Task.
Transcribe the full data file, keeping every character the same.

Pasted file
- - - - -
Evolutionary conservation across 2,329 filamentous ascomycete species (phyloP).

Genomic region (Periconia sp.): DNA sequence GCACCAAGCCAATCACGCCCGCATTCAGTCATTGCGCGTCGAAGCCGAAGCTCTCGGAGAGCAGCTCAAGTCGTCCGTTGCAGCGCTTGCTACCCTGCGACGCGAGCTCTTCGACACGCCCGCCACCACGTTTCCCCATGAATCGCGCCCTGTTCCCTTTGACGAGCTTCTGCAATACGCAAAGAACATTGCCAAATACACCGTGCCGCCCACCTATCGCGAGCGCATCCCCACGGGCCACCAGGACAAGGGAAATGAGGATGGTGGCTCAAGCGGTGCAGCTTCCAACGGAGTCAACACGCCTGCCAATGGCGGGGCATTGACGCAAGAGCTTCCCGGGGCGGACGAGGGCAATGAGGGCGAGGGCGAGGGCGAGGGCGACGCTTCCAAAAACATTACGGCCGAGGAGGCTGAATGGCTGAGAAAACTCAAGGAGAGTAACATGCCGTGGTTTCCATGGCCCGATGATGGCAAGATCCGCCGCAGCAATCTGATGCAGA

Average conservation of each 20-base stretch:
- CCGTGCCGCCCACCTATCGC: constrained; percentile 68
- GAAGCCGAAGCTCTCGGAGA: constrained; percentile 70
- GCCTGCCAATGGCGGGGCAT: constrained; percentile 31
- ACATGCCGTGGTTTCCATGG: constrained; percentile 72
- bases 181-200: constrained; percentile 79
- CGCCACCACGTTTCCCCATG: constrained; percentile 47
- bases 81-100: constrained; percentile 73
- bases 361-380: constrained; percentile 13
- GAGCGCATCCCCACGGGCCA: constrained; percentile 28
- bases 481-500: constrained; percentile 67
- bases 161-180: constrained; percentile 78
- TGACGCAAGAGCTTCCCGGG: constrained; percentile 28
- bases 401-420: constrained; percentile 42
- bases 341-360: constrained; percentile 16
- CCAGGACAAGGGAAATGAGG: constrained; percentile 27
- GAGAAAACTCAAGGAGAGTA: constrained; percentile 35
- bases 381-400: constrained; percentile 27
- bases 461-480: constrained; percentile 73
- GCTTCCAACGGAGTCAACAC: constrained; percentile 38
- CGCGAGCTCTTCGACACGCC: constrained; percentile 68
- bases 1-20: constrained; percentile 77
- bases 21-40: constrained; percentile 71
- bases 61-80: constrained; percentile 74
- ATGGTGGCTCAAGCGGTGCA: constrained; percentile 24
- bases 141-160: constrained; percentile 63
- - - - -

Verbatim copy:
Evolutionary conservation across 2,329 filamentous ascomycete species (phyloP).

Genomic region (Periconia sp.): DNA sequence GCACCAAGCCAATCACGCCCGCATTCAGTCATTGCGCGTCGAAGCCGAAGCTCTCGGAGAGCAGCTCAAGTCGTCCGTTGCAGCGCTTGCTACCCTGCGACGCGAGCTCTTCGACACGCCCGCCACCACGTTTCCCCATGAATCGCGCCCTGTTCCCTTTGACGAGCTTCTGCAATACGCAAAGAACATTGCCAAATACACCGTGCCGCCCACCTATCGCGAGCGCATCCCCACGGGCCACCAGGACAAGGGAAATGAGGATGGTGGCTCAAGCGGTGCAGCTTCCAACGGAGTCAACACGCCTGCCAATGGCGGGGCATTGACGCAAGAGCTTCCCGGGGCGGACGAGGGCAATGAGGGCGAGGGCGAGGGCGAGGGCGACGCTTCCAAAAACATTACGGCCGAGGAGGCTGAATGGCTGAGAAAACTCAAGGAGAGTAACATGCCGTGGTTTCCATGGCCCGATGATGGCAAGATCCGCCGCAGCAATCTGATGCAGA

Average conservation of each 20-base stretch:
- CCGTGCCGCCCACCTATCGC: constrained; percentile 68
- GAAGCCGAAGCTCTCGGAGA: constrained; percentile 70
- GCCTGCCAATGGCGGGGCAT: constrained; percentile 31
- ACATGCCGTGGTTTCCATGG: constrained; percentile 72
- bases 181-200: constrained; percentile 79
- CGCCACCACGTTTCCCCATG: constrained; percentile 47
- bases 81-100: constrained; percentile 73
- bases 361-380: constrained; percentile 13
- GAGCGCATCCCCACGGGCCA: constrained; percentile 28
- bases 481-500: constrained; percentile 67
- bases 161-180: constrained; percentile 78
- TGACGCAAGAGCTTCCCGGG: constrained; percentile 28
- bases 401-420: constrained; percentile 42
- bases 341-360: constrained; percentile 16
- CCAGGACAAGGGAAATGAGG: constrained; percentile 27
- GAGAAAACTCAAGGAGAGTA: constrained; percentile 35
- bases 381-400: constrained; percentile 27
- bases 461-480: constrained; percentile 73
- GCTTCCAACGGAGTCAACAC: constrained; percentile 38
- CGCGAGCTCTTCGACACGCC: constrained; percentile 68
- bases 1-20: constrained; percentile 77
- bases 21-40: constrained; percentile 71
- bases 61-80: constrained; percentile 74
- ATGGTGGCTCAAGCGGTGCA: constrained; percentile 24
- bases 141-160: constrained; percentile 63